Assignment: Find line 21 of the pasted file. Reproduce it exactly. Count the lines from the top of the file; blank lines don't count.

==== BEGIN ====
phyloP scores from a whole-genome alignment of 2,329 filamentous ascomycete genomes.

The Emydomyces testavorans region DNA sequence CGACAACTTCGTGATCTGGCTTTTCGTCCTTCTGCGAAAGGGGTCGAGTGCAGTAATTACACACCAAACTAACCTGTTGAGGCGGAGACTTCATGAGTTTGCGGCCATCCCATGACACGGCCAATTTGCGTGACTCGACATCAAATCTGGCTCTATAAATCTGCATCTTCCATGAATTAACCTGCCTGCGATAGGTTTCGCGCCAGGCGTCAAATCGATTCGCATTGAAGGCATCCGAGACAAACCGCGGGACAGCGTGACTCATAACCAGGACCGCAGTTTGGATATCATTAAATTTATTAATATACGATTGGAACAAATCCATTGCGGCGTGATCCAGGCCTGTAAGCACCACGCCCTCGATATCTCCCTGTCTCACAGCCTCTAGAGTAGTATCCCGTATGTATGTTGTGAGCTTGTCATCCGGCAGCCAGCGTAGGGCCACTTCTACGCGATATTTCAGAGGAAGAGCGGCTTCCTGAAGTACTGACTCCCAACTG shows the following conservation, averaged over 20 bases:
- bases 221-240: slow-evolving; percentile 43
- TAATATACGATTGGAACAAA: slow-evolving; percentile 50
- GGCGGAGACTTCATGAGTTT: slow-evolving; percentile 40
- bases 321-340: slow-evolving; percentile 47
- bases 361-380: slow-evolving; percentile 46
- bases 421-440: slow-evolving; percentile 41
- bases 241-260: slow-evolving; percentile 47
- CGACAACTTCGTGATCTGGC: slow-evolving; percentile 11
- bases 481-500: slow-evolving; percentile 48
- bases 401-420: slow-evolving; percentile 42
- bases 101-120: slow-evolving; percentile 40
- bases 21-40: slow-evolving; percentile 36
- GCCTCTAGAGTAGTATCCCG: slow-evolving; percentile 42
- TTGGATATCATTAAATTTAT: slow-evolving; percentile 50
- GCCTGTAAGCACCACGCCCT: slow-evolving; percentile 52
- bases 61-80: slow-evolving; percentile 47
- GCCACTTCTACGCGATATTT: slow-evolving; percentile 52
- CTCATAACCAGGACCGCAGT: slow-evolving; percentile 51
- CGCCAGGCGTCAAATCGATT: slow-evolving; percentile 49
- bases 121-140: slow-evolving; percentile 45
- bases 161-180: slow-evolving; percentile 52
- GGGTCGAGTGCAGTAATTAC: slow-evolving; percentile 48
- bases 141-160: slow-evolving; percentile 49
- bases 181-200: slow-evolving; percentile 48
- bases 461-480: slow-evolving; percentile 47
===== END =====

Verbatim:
- CGCCAGGCGTCAAATCGATT: slow-evolving; percentile 49